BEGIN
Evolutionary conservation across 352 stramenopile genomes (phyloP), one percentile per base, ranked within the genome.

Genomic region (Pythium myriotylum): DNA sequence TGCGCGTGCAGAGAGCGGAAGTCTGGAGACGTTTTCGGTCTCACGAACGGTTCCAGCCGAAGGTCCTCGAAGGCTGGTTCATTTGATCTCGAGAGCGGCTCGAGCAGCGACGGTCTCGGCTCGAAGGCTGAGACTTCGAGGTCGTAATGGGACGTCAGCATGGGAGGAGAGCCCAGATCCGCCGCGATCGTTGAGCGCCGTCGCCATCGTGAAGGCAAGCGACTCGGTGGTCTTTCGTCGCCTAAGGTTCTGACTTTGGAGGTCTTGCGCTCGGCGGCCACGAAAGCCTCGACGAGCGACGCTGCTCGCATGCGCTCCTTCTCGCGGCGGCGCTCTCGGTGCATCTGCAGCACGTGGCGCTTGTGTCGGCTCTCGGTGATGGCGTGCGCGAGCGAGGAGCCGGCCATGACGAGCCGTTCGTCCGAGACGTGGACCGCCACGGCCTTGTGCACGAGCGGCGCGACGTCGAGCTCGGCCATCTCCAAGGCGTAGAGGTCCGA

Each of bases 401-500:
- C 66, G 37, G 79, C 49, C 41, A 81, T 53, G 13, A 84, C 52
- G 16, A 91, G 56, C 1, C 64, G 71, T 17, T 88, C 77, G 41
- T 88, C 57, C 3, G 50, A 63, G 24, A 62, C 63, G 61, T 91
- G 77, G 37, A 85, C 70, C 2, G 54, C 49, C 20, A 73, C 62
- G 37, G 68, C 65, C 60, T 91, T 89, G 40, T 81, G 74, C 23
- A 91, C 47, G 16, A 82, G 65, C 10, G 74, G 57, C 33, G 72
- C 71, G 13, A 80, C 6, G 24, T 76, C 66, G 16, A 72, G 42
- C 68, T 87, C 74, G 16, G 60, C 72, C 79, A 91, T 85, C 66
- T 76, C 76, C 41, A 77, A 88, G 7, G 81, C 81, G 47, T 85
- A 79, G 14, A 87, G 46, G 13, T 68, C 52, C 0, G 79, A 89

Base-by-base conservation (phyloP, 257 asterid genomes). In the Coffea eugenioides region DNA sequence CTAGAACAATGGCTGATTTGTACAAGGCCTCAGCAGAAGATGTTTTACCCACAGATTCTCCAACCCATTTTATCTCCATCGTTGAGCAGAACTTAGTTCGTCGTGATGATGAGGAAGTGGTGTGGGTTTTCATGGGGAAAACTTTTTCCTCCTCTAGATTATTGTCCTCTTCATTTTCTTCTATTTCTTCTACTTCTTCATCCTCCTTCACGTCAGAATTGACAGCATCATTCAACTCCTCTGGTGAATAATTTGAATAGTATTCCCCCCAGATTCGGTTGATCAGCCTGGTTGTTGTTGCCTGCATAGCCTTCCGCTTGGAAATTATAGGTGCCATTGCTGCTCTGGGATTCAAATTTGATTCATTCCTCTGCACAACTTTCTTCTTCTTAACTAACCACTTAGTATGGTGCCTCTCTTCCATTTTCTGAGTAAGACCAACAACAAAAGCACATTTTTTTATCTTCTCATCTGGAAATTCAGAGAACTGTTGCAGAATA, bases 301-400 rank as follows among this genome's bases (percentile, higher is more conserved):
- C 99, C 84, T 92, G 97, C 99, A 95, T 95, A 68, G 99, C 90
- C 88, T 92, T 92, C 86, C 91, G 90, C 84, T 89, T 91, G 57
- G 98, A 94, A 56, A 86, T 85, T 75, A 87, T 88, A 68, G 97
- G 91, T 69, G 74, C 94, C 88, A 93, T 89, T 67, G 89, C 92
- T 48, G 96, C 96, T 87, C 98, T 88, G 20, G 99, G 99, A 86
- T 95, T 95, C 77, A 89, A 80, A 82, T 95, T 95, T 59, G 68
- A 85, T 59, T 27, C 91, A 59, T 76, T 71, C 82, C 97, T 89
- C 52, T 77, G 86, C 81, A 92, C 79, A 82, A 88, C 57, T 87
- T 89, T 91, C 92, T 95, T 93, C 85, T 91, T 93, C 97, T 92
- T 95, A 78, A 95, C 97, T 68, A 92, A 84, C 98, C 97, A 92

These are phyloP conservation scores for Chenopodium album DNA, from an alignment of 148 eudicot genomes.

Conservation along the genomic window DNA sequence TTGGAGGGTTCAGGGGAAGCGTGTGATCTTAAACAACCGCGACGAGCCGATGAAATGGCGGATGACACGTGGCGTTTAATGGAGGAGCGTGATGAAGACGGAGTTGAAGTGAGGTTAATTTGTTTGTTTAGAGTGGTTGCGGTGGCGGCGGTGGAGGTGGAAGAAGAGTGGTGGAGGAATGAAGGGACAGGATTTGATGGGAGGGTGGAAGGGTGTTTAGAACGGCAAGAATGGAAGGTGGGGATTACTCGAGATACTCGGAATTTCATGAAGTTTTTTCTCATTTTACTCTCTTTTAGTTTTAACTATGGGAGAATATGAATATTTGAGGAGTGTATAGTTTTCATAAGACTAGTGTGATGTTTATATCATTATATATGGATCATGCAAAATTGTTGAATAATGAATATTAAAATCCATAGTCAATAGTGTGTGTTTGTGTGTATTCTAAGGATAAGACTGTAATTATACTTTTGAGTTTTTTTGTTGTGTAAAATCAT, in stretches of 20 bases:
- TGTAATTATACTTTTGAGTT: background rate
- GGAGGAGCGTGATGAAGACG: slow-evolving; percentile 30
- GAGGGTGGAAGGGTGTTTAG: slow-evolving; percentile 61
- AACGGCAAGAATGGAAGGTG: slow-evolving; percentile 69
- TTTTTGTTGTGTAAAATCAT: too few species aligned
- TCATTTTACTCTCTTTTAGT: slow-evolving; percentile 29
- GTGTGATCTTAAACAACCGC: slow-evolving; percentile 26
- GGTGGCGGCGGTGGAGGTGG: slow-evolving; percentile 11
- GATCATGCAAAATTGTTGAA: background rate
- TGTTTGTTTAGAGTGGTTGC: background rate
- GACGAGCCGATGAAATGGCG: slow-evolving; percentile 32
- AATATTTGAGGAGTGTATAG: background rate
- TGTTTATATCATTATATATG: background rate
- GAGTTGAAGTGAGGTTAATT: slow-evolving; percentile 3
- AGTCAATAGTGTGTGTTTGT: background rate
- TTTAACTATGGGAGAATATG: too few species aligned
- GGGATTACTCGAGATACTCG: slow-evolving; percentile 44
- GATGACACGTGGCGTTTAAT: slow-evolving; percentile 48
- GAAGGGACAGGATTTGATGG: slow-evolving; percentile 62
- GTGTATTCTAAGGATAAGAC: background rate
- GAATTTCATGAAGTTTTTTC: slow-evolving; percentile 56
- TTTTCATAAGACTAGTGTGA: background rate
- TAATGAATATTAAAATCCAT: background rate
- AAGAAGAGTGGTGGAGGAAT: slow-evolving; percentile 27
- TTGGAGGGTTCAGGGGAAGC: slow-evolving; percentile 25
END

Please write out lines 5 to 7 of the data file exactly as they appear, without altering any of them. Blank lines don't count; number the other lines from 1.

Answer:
- G 16, A 91, G 56, C 1, C 64, G 71, T 17, T 88, C 77, G 41
- T 88, C 57, C 3, G 50, A 63, G 24, A 62, C 63, G 61, T 91
- G 77, G 37, A 85, C 70, C 2, G 54, C 49, C 20, A 73, C 62